Don Juan (The Stone Host)
Adapted by Lesya Ukrainka from Tirso de Molina
Kiev’s National Academic Theatre of Russian Drama Lesya Ukrainka
St James Theatre
What to make of Mikhail Reznikovich’s Don Juan hundred-minute no interval production which premièred in Kiev in 2002: Tirso de Molina’s version of the Don Juan the seducer legend, set in the 14th century, written in the 17th, was adapted by Ukrainian poet Lesya Ukrainka (1871-1913) in 1912 as a cry for individual and national freedom and power.
And it apparently has a personal agenda: "In a departure from the original story by Tirso de Molina, the Ukrainian Don Juan introduces us to Dolores, Lesya Ukrainka’s semi-autobiographical depiction of a young woman selflessly devoted to the Don." But is he worth it?
The golden age of Spanish literature is comingled with 17th century Molière (Don Juan’s valet is Sganarelle), Mozart’s 18th century opera (though the Commander is Dona Anna’s suitor not father here) and Pushkin’s early 19th century Stone Guest, and presented in Russian in a translation by Soviet poet Margarita Aliger (1915-92). Confused? I am.
Some indebtedness to Grigori Kozintsev’s 1964 Hamlet and 1971 King Lear, and even Ingmar Bergman’s 1957 The Seventh Seal—dance of death and chess game—which ask existential questions, gives you the tenor of the piece. Meyerhold’s influence is evident in the choreographed (by Alla Rubina) tableaux vivants. Alexander Sokurov also comes to mind, as does Yuri Lyubimov. Don Juan quotes Hamlet.
Maria Levitskaya’s set is remarkable, not least for fitting into St James Theatre’s small space: dark castle walls with statuary and creepers, a narrow moat, arches through which a rich interior is glimpsed, Philip IV portraits, suit of armour, and battlements along which parade the decorative courtiers in their best bejewelled high collar 17th century period courtly dress, occasionally becoming the chorus, the blindfolded leading the blind.
The main protagonists are in costumes that nod back to that period and 1930s dress, Dolores (Olga Kulchitskaya) in black, Dona Anna in white, visibly underlining their arguments. Front centre stage on the floor stands a 1930s telephone for the use of a troubled and conflicted Dona Anna. Marikvita (Natalya Shevchenko), Sganerelle’s love interest, has surely stepped out of The House of Bernarda Alba in her severe black outfit. Her almost silent performance is a gem.
A young girl (Irina Buchko) in short shift accompanies the action on an imaginary violin, playing Alfred Schnittke’s dissonant music, I think—Vita Shpakovskaya and Mikhail Kalmanovich are credited for music design—and Piazzolla-esque tangos.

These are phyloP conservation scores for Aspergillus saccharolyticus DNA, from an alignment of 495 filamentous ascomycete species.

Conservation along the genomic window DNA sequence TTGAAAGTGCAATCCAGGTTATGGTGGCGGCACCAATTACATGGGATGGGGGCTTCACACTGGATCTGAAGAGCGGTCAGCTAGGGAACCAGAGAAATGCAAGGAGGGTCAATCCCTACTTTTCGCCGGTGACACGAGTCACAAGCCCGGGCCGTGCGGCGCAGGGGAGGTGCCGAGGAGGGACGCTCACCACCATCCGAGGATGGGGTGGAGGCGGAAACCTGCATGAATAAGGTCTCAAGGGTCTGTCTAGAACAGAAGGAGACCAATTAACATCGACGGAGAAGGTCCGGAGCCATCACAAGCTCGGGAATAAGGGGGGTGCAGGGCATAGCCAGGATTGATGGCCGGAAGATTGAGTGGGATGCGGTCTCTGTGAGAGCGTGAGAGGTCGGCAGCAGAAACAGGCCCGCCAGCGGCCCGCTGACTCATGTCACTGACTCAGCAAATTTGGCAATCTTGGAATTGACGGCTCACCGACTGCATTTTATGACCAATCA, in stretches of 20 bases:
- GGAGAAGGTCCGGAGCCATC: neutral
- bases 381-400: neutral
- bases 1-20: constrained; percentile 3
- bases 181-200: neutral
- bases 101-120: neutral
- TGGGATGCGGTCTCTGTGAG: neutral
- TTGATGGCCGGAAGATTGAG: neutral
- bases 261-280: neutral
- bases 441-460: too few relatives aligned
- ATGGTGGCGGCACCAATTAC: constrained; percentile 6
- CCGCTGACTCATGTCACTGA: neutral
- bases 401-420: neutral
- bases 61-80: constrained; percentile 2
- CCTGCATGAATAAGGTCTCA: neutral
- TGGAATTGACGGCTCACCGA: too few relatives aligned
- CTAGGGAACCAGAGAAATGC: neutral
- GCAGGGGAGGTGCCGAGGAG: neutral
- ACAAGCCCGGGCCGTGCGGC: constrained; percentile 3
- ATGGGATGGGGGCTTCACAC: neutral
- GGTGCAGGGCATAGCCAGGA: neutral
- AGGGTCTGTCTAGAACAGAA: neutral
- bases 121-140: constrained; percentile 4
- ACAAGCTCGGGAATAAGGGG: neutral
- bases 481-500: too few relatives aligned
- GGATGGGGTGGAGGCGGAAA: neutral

There is no hell for Don Juan, only the hell that is life. For all of them... Overarching symbolism, and overwrought dramatic acting almost does for the play. Something is rotten in the state... A sphinx, hinting at the enigma that is woman, is part of the stage scenery.
Dona Anna (Natalya Dolya, whom I enjoyed as Lika Mizinova in My Mocking Happiness) tussles with just about everyone, rolls around on the floor, emotes like mad, her operatic anguish more suitable for a larger theatre than St James intimate 312 seating capacity.
The past and present press heavily on her; the play reverberates with echoes, echoes within echoes. There is no truth, justice or sense in this world. No freedom without pain. Is Don Juan the only free man in the world? A soul can only be bought with a soul. We chose our lives. Life is a vale of blood and tears. Our sins lead us to the precipice. Love suffers all, even when tongues fall silent it remains, more mighty than faith and hope.
Vladimir Rashchuk is a striking overbearing Commander, Evgenii Avdeyenko a handsome passionate dashing Don Juan, Viacheslav Nikolenko keeps it down as Sganarelle, the fight scenes are well done, and the ending a mystery.
Who kills Don Juan and Dona Anna? Must be the ghost of the Commander who stalks the battlements. One minute they are in church—she a black Madonna—the next he is on the floor and her limp body is slung over the Commander’s shoulder.
Lesya Ukrainka (born Larysa Kosach) offers an original take on this timeless conflict between freedom and authority. Her belief in Ukrainian freedom and independence—of all the four productions (two Chekhov, one Turgenev) staged in this season of plays Don Juan is the one obliquely tub-thumping for Ukrainian independence.
Maybe this is the raison d’être for the season’s sponsorship by the Ukrainian Ministry of Culture. Ironically it is presented in Russian.